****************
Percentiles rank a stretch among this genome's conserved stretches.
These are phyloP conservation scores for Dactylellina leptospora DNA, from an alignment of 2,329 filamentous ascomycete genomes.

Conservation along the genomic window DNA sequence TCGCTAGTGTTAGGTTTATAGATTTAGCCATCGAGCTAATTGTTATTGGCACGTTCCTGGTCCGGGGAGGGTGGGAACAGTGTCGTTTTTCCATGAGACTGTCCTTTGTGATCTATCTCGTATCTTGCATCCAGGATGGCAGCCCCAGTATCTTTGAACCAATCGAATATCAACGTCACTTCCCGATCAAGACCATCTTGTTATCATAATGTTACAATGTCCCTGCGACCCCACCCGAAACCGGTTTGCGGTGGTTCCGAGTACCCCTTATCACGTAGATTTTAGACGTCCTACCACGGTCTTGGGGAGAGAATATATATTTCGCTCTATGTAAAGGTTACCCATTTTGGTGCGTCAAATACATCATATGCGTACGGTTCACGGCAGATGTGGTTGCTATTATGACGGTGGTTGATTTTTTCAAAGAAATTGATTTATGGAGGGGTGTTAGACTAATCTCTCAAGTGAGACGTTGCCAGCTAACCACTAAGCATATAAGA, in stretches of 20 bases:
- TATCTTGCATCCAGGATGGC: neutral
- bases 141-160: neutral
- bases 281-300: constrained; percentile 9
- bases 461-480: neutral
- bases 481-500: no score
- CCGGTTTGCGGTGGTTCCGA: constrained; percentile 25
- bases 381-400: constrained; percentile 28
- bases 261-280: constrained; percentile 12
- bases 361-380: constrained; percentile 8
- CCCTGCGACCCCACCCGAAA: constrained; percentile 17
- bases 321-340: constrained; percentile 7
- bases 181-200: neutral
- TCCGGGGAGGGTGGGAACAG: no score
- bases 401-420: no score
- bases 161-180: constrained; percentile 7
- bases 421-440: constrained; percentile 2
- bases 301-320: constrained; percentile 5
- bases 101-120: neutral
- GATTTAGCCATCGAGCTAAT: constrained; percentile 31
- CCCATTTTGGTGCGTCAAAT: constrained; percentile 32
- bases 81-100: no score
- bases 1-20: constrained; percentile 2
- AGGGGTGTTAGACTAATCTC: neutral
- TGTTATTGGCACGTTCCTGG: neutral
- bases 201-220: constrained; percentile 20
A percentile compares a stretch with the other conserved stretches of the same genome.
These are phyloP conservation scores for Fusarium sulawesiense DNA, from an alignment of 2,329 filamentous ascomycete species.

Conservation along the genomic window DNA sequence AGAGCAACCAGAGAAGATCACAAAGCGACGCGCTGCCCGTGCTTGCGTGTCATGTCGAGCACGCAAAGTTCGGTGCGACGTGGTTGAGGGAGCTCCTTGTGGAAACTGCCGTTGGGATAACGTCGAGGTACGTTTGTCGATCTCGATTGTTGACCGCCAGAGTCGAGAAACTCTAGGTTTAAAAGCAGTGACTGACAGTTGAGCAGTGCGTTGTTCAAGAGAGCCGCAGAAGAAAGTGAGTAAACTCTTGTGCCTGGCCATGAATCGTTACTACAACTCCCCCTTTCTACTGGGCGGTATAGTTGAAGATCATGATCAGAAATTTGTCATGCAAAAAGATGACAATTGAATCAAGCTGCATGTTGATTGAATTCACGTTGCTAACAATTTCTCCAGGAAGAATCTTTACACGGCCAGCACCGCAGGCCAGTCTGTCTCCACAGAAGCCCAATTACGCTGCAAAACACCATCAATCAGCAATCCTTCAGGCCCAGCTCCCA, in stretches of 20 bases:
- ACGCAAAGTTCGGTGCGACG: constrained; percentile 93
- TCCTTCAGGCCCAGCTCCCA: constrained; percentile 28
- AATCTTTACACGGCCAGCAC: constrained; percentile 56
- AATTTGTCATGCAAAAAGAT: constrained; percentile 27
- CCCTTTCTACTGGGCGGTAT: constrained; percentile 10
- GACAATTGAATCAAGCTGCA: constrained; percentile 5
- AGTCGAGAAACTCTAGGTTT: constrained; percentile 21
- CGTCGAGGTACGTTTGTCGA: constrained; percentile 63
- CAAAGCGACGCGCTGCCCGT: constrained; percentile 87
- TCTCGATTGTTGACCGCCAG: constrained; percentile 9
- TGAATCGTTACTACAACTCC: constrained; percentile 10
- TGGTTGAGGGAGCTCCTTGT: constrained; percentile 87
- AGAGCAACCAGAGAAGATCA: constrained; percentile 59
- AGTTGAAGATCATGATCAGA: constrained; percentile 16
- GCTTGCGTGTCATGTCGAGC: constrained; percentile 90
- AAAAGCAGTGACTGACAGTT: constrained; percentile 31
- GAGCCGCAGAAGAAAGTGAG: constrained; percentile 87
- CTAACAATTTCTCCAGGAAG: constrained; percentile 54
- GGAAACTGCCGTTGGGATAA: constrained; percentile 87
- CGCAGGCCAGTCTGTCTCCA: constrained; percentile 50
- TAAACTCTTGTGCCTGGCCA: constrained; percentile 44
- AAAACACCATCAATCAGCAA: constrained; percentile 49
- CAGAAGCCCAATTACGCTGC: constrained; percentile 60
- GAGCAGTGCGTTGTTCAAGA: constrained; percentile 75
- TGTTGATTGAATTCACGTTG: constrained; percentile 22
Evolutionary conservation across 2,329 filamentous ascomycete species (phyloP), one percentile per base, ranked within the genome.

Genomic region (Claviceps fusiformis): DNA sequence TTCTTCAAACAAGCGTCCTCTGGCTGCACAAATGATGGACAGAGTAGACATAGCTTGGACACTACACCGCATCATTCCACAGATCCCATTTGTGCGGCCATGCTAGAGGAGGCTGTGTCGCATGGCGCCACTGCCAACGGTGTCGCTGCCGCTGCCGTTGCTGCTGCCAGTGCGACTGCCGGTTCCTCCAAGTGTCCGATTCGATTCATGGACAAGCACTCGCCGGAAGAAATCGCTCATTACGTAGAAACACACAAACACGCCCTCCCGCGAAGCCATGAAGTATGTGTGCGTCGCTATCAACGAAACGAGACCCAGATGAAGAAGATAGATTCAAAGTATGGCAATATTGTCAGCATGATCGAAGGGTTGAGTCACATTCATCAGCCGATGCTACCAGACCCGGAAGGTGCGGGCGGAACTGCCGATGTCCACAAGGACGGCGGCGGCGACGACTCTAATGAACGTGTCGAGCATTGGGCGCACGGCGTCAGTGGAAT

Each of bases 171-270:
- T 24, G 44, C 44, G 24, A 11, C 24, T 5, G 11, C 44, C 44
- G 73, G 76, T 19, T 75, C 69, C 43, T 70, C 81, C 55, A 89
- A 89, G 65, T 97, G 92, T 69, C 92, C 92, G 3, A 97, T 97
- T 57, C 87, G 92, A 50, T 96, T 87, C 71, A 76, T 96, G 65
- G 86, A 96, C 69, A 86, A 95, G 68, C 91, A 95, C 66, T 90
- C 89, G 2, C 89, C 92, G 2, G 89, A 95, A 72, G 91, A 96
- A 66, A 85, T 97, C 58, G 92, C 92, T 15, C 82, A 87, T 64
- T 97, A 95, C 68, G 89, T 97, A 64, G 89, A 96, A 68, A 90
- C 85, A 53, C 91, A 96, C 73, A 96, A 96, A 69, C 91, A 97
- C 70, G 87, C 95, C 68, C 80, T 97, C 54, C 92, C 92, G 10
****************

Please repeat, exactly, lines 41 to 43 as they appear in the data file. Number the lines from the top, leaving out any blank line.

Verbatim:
- TCTCGATTGTTGACCGCCAG: constrained; percentile 9
- TGAATCGTTACTACAACTCC: constrained; percentile 10
- TGGTTGAGGGAGCTCCTTGT: constrained; percentile 87